Researchers have identified a specific gene they believe could be a key player in the changes in brain structure seen in several psychiatric conditions, such as schizophrenia and autism.
Women with specific DNA characteristics in certain areas of the genome may live longer if they take aspirin before they are diagnosed with breast cancer.
Events that occur as part of assisted reproduction technology can impact gene health or epigenetics in babies — but these effects are short lived.
The abnormal expression of many genes, previously associated with autism, is also present in violent psychopathy, according to a new study from European researchers.
The discovery of the previously unknown mutation could lead to routine testing of individuals with a strong family history of pancreatic cancer.
A simple, reversible chemical treatment can segregate X-bearing sperm from Y-bearing sperm, allowing dramatic alteration of the normal 50:50 male/female offspring ratio.
Scientists have discovered 45 new genetic variants that put people at a greater risk of developing the most common form of skin cancers: basal cell carcinoma and squamous cell carcinoma.
Scientists have developed a method that can check the condition of the genome, helping to inform people how youthful their bodies actually are.
Researchers have uncovered the genes that contribute to five psychiatric disorders, after analysing more than 400,000 individuals, and found that several sets of genes mark all five disorders.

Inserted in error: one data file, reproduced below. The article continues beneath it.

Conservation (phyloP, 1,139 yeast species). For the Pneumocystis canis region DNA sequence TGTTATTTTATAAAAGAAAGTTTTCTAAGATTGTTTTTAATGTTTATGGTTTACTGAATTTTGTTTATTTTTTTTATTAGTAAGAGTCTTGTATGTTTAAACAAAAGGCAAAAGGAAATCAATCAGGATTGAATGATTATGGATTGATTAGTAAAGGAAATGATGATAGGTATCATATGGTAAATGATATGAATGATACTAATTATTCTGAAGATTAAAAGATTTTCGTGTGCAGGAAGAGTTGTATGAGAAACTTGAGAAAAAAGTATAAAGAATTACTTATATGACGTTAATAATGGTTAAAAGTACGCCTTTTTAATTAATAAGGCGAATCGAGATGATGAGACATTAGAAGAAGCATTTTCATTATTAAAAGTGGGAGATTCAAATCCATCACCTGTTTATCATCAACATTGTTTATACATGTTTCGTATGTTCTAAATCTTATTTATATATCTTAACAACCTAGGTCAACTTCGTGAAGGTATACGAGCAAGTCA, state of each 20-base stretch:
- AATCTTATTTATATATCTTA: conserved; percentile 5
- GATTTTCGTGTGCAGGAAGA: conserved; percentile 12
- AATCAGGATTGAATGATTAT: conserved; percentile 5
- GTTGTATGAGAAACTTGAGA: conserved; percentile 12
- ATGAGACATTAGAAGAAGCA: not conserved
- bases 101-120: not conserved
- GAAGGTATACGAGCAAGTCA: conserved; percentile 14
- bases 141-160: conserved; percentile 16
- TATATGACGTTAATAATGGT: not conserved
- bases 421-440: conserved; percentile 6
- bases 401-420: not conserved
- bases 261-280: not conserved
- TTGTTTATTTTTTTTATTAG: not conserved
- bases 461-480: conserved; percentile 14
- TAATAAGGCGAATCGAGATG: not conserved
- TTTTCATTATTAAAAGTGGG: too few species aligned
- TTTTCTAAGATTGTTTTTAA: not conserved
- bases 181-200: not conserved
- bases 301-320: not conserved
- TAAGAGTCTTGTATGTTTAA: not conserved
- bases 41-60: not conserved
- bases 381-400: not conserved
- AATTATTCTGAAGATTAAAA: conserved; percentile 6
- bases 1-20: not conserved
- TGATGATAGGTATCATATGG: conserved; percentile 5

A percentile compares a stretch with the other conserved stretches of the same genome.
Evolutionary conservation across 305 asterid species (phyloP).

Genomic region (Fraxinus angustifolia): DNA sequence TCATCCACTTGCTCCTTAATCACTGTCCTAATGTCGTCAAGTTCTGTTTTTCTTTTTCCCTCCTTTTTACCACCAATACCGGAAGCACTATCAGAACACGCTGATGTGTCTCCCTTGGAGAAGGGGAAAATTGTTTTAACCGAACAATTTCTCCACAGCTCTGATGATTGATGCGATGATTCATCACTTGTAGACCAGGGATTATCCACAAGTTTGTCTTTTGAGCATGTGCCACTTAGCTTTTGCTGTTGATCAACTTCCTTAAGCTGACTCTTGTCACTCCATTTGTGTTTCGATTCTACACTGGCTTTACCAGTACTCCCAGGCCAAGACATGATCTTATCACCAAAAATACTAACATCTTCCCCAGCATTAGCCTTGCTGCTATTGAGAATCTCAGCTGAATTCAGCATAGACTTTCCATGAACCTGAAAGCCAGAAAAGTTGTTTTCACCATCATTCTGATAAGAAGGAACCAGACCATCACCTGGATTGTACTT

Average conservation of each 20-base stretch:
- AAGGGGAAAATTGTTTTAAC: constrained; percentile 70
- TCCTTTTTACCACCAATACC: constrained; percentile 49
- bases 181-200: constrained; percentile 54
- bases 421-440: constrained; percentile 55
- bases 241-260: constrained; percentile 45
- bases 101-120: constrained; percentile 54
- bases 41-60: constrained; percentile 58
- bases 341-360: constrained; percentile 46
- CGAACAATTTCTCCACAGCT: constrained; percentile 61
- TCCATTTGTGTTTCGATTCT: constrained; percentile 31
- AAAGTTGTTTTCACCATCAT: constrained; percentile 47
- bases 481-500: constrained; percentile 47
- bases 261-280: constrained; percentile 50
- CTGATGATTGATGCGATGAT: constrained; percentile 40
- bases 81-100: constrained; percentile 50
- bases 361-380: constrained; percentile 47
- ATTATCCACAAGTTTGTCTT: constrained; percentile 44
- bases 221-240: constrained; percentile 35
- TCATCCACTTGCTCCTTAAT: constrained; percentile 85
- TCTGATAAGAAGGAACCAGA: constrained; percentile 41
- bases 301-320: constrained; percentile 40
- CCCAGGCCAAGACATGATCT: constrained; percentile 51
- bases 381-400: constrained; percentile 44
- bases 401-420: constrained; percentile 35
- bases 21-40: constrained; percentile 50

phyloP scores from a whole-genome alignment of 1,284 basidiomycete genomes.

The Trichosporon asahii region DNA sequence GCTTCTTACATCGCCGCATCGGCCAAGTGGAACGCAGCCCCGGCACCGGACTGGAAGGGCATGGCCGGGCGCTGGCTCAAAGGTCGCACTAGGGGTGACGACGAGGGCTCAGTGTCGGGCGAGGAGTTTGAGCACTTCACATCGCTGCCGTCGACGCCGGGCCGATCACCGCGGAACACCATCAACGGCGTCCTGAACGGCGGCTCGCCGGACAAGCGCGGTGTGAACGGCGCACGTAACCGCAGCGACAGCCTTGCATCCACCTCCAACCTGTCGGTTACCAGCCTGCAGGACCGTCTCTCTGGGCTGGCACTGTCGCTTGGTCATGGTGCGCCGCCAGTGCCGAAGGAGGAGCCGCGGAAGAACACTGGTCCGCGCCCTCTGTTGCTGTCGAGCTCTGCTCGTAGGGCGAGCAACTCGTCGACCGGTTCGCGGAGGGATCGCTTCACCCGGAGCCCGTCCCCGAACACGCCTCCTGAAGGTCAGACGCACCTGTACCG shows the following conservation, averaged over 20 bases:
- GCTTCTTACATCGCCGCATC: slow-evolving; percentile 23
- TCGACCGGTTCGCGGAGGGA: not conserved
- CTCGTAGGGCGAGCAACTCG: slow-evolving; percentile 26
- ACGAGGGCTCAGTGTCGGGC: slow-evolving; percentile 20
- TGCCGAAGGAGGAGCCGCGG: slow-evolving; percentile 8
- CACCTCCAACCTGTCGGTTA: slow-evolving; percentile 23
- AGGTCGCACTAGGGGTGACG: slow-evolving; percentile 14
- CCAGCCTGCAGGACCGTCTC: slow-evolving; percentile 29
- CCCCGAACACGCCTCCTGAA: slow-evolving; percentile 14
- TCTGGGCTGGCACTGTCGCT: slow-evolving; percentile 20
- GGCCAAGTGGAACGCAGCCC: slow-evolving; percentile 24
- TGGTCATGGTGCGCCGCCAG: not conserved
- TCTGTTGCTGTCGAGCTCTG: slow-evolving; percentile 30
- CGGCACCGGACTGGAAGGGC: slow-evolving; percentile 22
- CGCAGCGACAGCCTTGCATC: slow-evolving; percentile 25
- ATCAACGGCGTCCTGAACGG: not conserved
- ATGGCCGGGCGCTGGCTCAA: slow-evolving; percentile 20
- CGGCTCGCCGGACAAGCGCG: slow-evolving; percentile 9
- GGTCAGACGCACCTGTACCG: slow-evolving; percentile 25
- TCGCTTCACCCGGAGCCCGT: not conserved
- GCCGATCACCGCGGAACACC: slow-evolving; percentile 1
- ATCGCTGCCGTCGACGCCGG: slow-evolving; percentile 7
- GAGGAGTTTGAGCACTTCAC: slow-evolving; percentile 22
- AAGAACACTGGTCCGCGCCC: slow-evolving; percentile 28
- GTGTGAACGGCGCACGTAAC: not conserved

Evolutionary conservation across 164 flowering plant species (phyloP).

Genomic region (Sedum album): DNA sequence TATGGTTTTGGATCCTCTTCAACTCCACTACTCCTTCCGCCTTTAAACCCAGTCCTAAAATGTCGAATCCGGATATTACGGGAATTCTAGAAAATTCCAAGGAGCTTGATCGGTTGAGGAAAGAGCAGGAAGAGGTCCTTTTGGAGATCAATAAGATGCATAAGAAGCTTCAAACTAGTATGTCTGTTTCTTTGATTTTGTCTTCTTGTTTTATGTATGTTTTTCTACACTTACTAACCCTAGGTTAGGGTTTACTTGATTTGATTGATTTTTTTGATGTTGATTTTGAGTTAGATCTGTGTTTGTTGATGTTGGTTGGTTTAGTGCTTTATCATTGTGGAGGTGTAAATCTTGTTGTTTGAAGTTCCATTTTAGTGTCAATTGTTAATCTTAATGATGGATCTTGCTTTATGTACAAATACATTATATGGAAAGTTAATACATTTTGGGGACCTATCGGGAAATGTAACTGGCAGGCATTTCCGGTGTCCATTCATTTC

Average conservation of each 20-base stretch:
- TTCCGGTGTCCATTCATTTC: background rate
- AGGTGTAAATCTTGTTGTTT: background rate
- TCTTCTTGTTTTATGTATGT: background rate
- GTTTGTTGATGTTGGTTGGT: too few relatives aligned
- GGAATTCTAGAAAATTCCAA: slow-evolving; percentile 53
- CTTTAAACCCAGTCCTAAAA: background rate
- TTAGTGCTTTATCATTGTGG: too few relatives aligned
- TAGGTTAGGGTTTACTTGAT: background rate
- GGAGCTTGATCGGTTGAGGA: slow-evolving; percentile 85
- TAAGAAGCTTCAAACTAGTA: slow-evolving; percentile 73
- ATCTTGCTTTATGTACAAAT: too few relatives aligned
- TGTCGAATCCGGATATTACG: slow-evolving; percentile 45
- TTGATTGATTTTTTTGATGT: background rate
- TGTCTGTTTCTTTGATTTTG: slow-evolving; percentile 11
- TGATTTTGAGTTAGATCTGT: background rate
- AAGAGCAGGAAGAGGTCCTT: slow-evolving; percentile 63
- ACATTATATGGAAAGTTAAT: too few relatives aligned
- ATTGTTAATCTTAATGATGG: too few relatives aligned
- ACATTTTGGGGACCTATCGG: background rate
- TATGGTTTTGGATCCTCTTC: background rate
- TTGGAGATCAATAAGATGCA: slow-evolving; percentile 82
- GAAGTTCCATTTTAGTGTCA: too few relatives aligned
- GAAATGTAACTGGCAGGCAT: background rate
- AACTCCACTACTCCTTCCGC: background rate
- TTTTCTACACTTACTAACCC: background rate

Four rare neurological diseases are all caused by the same short segment of DNA repeated too many times, albeit in different parts of the genome.
Research from the University of Puttsburgh points to the protein UV-DDB being a scout for general DNA damage and an overseer of the molecular repair crew that fixes it.
Researchers have developed a new method to spot rare immune cells that are reactive against cancer cells, from within a patient's own immune system.
Why is it that fat stored in one part of the body has different health implications to fat stored somewhere else?
An 18-year schizophrenia study — made possible by the recruitment, diagnosis and DNA screening of thousands of people in India — has identified a new clue in the quest for causes of the illness.
When the researchers knocked out the protein ATF4 in cells or mice, they found tumour cells continued to build up those proteins and eventually died as a result of stress.